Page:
Lee has been charged with abandoning his boat, negligence, causing bodily injury, not seeking rescue from other ships, and violating “seamen’s law,” state media reported, citing prosecutors and police

The charges against Lee appear to shed some light on what authorities have focused on in their efforts to find out what happened to the ferry making its way Wednesday from Incheon to the resort island of Jeju. It sank in frigid waters 20 kilometers (roughly 12 miles) off the coast of South Korea’s southern peninsula.

“Mr. Lee is charged with causing the Sewol ship to sink by failing to slow down while sailing the narrow route and making (a) turn excessively,” prosecutor Lee Bong-chang told the semi-official Yonhap news agency.

“Lee is also charged with failing to do the right thing to guide the passengers to escape and thereby leading to their death or injury.”

If convicted, Lee faces from five years to life in prison.

A South Korean prosecutor said Lee wasn’t at the helm of the Sewol when it started to sink; a third mate was at the helm.

Where was captain?

“It is not clear where he was when the accident occurred, although it is clear that he was not in the steering room before the actual accident happened,” state prosecutor Jae-Eok Park said.

A crew member, described as the third mate, appeared with Lee and, like the captain, the third mate was in handcuffs. The man was identified only as Park.

It was unclear if he was one of two other crew members who authorities have said also faced arrest in connection with the sinking.

A spokesman for the joint prosecutor and police investigators declined to provide further details.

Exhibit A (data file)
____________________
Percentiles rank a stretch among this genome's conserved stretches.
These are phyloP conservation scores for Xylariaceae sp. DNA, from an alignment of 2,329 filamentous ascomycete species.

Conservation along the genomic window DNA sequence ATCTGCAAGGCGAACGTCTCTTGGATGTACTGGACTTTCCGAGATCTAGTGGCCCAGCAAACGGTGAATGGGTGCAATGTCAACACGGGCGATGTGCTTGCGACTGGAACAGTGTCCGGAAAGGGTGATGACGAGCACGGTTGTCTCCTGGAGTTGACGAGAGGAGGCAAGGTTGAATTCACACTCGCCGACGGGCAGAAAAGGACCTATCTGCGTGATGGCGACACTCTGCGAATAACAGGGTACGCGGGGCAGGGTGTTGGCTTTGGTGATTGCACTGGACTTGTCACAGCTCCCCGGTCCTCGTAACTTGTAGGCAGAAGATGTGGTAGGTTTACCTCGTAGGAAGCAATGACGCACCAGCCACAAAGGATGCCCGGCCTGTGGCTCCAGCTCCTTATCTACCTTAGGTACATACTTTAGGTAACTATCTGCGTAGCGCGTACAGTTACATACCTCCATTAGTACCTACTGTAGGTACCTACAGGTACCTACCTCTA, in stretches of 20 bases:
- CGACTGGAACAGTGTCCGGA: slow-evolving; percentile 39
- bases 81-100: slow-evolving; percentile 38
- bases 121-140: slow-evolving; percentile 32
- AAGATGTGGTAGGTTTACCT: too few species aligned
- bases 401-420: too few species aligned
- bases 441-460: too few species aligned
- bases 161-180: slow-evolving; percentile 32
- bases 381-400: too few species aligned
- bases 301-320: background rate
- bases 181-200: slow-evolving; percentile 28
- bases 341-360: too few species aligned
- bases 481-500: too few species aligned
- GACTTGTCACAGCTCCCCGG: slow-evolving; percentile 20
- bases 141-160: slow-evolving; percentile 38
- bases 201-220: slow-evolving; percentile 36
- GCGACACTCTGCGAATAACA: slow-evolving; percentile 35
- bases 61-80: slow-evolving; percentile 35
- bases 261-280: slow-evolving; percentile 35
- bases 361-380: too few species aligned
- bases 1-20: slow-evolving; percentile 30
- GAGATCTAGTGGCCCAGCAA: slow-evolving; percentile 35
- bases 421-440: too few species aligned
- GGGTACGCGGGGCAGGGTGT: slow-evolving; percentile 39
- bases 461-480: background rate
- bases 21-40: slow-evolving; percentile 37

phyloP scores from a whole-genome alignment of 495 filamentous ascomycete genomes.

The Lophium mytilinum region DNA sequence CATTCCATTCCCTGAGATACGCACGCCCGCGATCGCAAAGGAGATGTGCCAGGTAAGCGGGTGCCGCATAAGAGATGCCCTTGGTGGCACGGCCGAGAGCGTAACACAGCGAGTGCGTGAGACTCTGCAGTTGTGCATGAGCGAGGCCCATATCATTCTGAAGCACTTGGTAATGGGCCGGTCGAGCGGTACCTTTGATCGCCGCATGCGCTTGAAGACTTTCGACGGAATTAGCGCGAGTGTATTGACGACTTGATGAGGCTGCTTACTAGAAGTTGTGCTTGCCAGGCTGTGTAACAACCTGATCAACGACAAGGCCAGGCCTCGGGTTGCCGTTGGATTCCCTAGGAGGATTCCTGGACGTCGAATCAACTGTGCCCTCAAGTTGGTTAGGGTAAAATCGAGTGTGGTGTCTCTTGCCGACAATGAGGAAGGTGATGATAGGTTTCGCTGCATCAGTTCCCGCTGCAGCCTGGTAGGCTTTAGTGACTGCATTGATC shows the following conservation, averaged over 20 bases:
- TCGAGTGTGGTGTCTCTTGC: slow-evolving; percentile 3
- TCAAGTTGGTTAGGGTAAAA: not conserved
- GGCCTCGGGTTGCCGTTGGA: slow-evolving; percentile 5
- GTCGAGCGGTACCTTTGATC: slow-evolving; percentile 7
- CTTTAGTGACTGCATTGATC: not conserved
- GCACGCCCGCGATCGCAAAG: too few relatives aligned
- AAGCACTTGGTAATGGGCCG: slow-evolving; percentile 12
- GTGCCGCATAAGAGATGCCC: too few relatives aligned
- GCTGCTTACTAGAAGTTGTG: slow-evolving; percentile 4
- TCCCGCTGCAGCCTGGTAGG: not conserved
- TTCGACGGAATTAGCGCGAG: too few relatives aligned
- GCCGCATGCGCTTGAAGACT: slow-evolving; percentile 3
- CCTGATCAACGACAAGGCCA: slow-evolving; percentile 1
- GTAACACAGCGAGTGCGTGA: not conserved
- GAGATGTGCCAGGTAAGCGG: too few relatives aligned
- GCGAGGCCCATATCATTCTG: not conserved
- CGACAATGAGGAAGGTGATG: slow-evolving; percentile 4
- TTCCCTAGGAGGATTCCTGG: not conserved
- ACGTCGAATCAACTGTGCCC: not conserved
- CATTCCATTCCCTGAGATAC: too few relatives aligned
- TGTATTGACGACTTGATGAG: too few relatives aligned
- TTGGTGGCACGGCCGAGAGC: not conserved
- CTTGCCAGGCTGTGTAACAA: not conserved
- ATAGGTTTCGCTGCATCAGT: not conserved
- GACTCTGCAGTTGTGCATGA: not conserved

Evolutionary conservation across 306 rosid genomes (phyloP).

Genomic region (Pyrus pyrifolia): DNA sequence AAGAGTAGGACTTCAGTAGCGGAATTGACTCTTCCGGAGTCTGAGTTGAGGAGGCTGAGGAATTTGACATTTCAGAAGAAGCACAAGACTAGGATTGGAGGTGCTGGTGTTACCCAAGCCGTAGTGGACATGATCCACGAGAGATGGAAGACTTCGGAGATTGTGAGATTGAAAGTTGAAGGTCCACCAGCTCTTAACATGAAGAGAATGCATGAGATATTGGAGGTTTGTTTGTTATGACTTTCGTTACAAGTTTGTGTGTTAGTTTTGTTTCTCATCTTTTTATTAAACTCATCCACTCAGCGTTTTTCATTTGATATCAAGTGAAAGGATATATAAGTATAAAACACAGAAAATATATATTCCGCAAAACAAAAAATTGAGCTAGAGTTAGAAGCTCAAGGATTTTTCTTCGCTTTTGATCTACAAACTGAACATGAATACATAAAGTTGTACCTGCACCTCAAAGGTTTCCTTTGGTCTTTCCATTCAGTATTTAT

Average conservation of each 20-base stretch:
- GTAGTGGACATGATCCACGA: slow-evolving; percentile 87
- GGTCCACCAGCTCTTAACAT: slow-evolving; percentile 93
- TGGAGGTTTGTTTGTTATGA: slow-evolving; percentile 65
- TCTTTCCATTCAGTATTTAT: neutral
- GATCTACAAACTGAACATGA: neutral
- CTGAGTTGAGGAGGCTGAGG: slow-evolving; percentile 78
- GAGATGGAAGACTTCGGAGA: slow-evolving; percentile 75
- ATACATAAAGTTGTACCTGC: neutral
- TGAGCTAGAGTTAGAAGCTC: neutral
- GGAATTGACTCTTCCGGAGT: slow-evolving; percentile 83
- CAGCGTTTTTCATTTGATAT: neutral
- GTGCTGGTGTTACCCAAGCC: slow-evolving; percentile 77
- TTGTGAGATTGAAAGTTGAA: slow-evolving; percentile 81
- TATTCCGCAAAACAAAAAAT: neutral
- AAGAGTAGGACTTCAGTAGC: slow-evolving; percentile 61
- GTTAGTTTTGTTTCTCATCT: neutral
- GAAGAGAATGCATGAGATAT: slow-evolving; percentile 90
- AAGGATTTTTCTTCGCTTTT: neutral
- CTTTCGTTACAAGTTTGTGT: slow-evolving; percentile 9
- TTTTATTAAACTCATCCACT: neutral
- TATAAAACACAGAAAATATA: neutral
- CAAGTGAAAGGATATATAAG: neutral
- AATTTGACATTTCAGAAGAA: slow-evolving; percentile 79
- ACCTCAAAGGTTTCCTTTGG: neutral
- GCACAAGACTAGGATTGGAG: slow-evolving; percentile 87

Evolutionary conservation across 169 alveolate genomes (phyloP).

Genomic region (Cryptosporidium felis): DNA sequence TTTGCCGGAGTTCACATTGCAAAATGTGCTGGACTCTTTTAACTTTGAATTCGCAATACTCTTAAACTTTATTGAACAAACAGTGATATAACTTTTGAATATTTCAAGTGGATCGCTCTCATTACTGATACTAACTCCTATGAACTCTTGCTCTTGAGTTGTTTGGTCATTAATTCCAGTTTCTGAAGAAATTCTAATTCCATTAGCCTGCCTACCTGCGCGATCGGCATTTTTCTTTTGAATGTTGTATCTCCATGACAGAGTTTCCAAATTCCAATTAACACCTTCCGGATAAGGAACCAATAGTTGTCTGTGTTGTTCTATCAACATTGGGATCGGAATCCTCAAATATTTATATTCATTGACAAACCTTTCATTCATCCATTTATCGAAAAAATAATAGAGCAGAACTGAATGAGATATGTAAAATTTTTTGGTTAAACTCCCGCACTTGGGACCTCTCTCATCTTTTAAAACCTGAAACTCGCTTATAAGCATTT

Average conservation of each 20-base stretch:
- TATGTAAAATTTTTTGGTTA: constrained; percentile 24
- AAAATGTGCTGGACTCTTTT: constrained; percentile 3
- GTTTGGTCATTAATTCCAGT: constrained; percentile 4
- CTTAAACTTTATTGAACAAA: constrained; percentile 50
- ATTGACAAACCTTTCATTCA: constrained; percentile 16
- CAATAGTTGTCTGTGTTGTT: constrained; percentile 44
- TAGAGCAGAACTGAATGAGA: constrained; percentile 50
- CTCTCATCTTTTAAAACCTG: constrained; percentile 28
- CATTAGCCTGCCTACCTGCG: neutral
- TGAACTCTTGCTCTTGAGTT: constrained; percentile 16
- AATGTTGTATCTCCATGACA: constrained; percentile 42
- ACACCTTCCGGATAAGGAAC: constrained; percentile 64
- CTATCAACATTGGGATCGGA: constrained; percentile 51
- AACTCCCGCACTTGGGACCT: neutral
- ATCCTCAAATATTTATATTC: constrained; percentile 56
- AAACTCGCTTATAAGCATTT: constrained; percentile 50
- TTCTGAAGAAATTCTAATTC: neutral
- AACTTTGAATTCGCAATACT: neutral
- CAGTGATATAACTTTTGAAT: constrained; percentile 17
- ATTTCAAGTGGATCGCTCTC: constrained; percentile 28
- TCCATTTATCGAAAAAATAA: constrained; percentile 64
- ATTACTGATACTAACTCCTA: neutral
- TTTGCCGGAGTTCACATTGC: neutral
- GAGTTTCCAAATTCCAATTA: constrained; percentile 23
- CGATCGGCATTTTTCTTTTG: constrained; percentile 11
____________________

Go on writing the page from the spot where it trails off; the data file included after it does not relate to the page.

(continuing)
As the captain left a court hearing early Saturday, police led him to reporters, where he answered questions.

“The tidal current was strong and water temperature was cold, and there was no rescue boat,” Lee told reporters, according to CNN affiliate YTN. “So I had everyone stand by and wait for the rescue boat to arrive.”

Lee acknowledged that he plotted the ship’s course, and then went to his cabin briefly “to tend to something.”

It was then, he said, the accident happened.

The third mate, who was at the helm of the ship when Lee left, said he did not make a sharp turn. Rather, he said, “the steering turned much more than usual.”

The captain was one of at least 174 people rescued soon after the Sewol began to sink, violating an “age-old rule and internationally recognized rule that a captain must stay on the vessel,” maritime law attorney Jack Hickey said.

“Pretty much every law, rule, regulation and standard throughout the world says that yes, the captain must stay with the ship until all personnel are safely off of the ship, certainly passengers.”

Scores of ships on water, divers plunge below it

Hopes of finding the missing alive dimmed further when the entire boat became submerged Friday. Until then, part of the ship’s blue-and-white hull was still poking out of the frigid waters of the Yellow Sea.

The coast guard said workers continued to pump air into the hull of the submerged ship but could not stop its descent.

Still, divers breached the hull of the sunken ferry, and two managed to enter the second deck — the cargo deck, the South Korean coast guard said. But rough waters forced them out. They didn’t find any bodies in their brief search.